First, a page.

The benefits of safe and responsible use of modern biotechnology
The 10th National Biotechnology Week starts today in the Philippines, and with it I am heartened to continue hearing about how modern biotechnology has helped uplift the lives of Filipino farmers.
For a plant breeder like me, real testimonies of better harvests, increased income, and less-burdensome farming are a very encouraging. These are solid proof of the positive impact of safe and responsible use of modern biotechnology. Listening to success stories is a form of "psychic income" for me. Knowing that we are able to help is a great moral boost that we can't exactly quantify.
Over the last three decades, I witnessed how advanced biotechnology techniques were used increasingly to breed better crops. In the 1980s, I used tissue culture in breeding better papaya and pineapple varieties as a researcher at the Institute of Plant Breeding (IPB) of the University of the Philippines Los Baños. Today, tissue culture is seen as one of the simplest tools in biotechnology. Later in that decade, I used wide hybridization and embryo rescue in papaya to get virus resistance from wild relatives into cultivated papaya. At the time, scientists at Cornell and at the University of Hawaii were already using genetic engineering, and quite successfully, as in the development of the ringspot virus-resistant papaya that saved Hawaii’s papaya industry. In the mid-1990s, I was part of the research team at IPB that developed the delayed-ripening papaya by suppressing a ripening enzyme using genetic engineering.
I was joking with my mentors once, saying that during their time, conventional breeding was the only method available. During my time, more tools became available for plant breeders to transfer genes of interest and improve selection efficiency. My mentors said we should be thankful that science is "dynamic and never sleeps," as we have to find ways to develop new and better crops for our growing population and decreasing land area and resources."
How true! Now, advances in bioinformatics, molecular markers, genetic engineering, and gene editing tools such as Zinc Finger Nuclease Technology, Transcription Activator-Like Effector Nucleases, and Clustered Regularly Interspaced Short Palindromic Repeats are available to scientists who wish to explore ways of doing things better and faster. Biotechnology has also made headway not only in agriculture but in medicine and industry. What Mother Nature will accomplish in thousands or millions of years through evolution, scientists can now do in a remarkably shorter time. This has huge implications in the way science responds to current needs in food, medicine, and other fields.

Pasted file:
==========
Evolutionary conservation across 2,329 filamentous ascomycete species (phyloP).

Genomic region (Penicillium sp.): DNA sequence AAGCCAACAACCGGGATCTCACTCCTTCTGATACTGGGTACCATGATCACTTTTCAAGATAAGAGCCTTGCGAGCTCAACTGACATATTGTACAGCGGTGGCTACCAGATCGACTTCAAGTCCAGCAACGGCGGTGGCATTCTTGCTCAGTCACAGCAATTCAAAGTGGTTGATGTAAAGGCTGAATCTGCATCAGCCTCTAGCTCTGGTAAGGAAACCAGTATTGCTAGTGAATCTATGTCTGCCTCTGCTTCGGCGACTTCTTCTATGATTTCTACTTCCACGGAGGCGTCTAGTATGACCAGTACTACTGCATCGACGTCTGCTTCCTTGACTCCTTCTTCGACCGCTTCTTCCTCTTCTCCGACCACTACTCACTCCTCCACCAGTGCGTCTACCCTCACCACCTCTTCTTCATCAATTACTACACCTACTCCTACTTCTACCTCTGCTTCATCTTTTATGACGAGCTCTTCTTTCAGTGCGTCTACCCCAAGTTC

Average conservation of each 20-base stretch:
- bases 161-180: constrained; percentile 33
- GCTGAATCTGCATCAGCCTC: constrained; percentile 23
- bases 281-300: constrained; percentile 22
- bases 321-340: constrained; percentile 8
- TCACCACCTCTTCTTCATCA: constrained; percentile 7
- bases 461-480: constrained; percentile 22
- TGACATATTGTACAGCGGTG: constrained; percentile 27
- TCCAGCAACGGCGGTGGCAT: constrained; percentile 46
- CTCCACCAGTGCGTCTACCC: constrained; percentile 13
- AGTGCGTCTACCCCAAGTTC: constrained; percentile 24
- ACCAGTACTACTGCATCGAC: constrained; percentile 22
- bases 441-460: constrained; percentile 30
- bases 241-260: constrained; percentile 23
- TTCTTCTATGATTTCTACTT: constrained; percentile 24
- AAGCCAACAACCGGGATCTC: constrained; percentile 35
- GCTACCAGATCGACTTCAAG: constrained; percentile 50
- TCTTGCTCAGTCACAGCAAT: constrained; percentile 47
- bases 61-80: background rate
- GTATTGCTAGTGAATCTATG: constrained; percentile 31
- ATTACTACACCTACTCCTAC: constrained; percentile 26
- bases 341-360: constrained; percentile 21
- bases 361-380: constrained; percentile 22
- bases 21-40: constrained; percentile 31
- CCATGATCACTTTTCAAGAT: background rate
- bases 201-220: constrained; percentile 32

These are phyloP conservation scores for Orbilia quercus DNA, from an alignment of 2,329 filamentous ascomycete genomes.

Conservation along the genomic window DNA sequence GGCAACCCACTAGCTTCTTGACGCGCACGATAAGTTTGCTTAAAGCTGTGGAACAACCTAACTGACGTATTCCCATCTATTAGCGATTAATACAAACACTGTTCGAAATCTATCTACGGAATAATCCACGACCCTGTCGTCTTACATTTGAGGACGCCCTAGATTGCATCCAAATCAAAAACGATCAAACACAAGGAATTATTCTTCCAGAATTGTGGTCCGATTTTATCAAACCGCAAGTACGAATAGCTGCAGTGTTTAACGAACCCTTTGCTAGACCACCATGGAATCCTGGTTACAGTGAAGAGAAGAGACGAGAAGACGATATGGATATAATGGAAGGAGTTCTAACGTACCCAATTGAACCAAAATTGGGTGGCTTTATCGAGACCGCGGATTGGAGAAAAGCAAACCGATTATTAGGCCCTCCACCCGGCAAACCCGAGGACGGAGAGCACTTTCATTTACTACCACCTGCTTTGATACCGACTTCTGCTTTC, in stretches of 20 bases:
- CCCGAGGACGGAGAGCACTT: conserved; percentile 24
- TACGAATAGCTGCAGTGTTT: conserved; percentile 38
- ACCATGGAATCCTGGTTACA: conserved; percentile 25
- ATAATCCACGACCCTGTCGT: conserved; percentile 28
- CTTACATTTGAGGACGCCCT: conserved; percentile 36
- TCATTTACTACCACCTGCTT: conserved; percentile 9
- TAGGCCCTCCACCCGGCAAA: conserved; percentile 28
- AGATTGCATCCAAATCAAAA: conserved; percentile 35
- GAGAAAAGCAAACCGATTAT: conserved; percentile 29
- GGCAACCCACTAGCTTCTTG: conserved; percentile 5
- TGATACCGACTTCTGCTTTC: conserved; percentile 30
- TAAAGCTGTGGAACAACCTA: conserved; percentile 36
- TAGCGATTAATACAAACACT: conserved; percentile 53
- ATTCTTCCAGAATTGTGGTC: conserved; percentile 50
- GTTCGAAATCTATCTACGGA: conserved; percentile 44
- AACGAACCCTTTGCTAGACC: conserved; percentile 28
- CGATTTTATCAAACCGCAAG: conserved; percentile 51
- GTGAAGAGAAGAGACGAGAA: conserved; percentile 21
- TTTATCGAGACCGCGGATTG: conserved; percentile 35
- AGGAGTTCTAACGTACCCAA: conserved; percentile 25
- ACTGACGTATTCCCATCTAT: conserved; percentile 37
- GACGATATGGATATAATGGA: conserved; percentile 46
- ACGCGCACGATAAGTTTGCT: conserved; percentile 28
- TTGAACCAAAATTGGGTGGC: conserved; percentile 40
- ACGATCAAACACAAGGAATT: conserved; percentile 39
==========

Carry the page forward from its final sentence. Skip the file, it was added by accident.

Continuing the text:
Increasing use of genetic modification (GM) techniques, however, has given the impression to some groups that (A) it is the automatic tool of choice among breeders, and (B) health and environmental safety are brushed off in the list of concerns. These are fallacies and simply alarmist.
While GM enables faster crop development, experienced breeders use GM only when other methods of breeding have been exhausted and when it offers a potentially very high humanitarian, productivity, or environmental benefit.
In the case of Golden Rice, GM was used only after extensive surveys of rice varieties around the world failed to identify any that contain significant amounts of beta-carotene. Conventional breeding thus could not be used to develop Golden Rice.
An advantage of using GM is that it greatly increases accuracy in incorporating genes—and only those genes—for a desired trait into a rice variety. In comparison, conventional breeding can transfer many genes, including those unintended for transfer or are unknown.
It is also simply false to say that safety is automatically precluded when one uses GM. I often state that, in using GM, us breeders think of safety from the start—from conceptualization of the project up to its post-market stages. We have to ensure safety when choosing genes, proteins, or crops to be used; during testing in field conditions; in weighing human health risks; and upon release of the product and its exit in the market.
On top of these, us breeders must adhere to rigorous safety protocols and pass assessments required by our national regulators. There is no shortcut.
Some groups argue against these protocols while peddling the idea that our Philippine regulators merely accept any data given by proponents.
It must be noted, though, that the Philippines has its own set of rigid regulations that govern all stages of GM product research and development—from import for direct use as food, feed, or for processing; confined field trials; multilocation field trials; and propagation. One can progress to the next stage only if the required conditions for the previous stage have been met.
Thus, to claim that regulators merely accept studies of proponents, without health and safety in the picture at all, shows a lack of experience and understanding of the strict approval process for GM products in the country.
It is also worth mentioning that IRRI has taken extra steps to help ensure environmental and health safety of the research that is being done. IRRI has built a specialized transgenic facility, hired a biosafety officer, and created the Transgenic Development Committee, which, along with its Institutional Biosafety Committee, will see to our safe and responsible use of GM.
The safe and responsible use of GM and modern biotechnology tools requires our adherence to regulatory standards and protocols. It also binds all of us to rely on science-based evidence to assess a crop or technology, and not on the basis of emotional appeals and fearful speculation.